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Field Guides Tour Report
Brazil Nutshell: Intervales, Iguazu Falls & the Pantanal 2019
Mar 9, 2019 to Mar 23, 2019
Marcelo Padua

This beautiful Swallow-tailed Manakin was one of the colorful tropical species that we saw at Intervales State Park. What a great introduction to birding in Brazil! Photo by participant Duane Morse.

When going to Brazil for the first time most people don’t really know what to expect, but everyone dreams of exotic and colorful birds, beautiful forests and welcoming people. This tour is aimed at providing a taste of all of the best things that Brazil has to offer and I think we have achieved our goal!

We started things off in the largest city of South America and one of the largest in the world, with more than 13 million people, but soon found ourselves far removed from the madness of it all when we immersed ourselves into the luxuriant forests of Intervales State Park. Walking through the forest and taking in the hundreds of textures and shades of green has a calming effect that is quickly dissipated by bursts of color brought by colorful birds such as Swallow-tailed Manakins, and dizzying flurries of excitement brought by flocks of birds that are often attended by more that 20 species. Three full days here are the best introduction to Brazilian birds, food and culture that one could hope for.

As we peeled away from Intervales the forest gave way to pastures and cities, but in a country with so many birds the clearing of the forest makes way for new birds that colonize the area. As we headed back to the big city, we were delighted to find puffbirds, hawks and the odd looking Red Legged-Seriemas. Our flight was late leaving from Sao Paulo, and in true Brazilian style we turned an inconvenience into a happy hour complete with delicious Caipirinhas and little Brazilian treats (If life gives you limes… make some Caipirinhas!).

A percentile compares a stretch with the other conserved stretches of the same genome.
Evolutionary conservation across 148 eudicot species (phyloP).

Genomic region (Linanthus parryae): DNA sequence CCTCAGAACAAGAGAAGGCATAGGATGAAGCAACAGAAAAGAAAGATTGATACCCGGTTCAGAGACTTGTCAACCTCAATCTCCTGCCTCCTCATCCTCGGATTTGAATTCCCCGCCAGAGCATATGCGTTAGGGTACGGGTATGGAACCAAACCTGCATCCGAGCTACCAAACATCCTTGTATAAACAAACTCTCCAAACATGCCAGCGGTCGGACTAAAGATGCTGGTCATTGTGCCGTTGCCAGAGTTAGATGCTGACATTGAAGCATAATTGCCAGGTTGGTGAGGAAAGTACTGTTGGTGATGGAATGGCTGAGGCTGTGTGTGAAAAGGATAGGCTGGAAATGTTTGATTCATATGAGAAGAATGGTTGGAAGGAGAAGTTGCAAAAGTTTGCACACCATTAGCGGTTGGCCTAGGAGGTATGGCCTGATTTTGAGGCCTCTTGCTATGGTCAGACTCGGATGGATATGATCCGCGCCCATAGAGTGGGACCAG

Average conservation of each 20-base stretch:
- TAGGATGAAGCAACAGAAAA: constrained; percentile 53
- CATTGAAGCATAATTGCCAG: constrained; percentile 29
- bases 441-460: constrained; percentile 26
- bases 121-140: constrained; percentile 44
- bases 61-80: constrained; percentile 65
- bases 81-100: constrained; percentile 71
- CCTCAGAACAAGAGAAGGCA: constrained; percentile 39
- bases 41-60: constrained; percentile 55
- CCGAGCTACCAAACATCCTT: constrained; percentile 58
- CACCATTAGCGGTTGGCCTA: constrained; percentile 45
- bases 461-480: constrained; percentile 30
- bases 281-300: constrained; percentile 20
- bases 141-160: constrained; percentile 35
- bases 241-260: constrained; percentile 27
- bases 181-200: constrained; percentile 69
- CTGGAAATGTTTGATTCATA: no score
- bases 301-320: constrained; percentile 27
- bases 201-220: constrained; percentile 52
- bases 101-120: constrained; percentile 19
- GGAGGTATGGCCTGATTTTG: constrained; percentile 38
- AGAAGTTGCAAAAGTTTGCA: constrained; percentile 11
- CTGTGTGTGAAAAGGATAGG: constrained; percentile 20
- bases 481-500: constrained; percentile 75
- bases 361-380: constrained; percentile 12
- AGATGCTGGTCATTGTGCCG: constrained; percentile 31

We eventually made our way to Iguazu where we were taken by the vastness of of the falls. It is one of those places that simply cannot be translated into a photograph, and we took our time to explore every angle of this natural wonder. Sometimes I think the falls look like a crown, complete with little gems like Toco Toucans, Plush-crested Jays, Red-rumped Caciques and the occasional rainbow to add even more to the extravaganza of it all.

We were all in love with the falls, but there was one final act to this play and we headed to the famous Pantanal, barely containing our excitement with every new bird that zipped by the window of the bus as we made progress towards the famous Transpantaneira. It was then that I launched a Challenge. We would try to find 100 species of birds before reaching our lodge, a tall order at 15:30 in the afternoon but we were certainly going for it. Three hours later, we reached our destination with 103 species in the count, including some unforgettable sightings such as Hyacinth Macaw and Common Potoo. A proper introduction to the Pantanal, indeed, but we slowed things down a bit on the following days. We enjoyed long and productive views of everything from Undulated Tinamous to Grayish Saltators. Cruising by boat or in our comfortable air-conditioned vehicle, we savored all that this great country has to offer, enjoying all of the best features of Brazil in a Nutshell.

I loved sharing it all with each of you and I hope our paths cross again someday!

-Marcelo Padua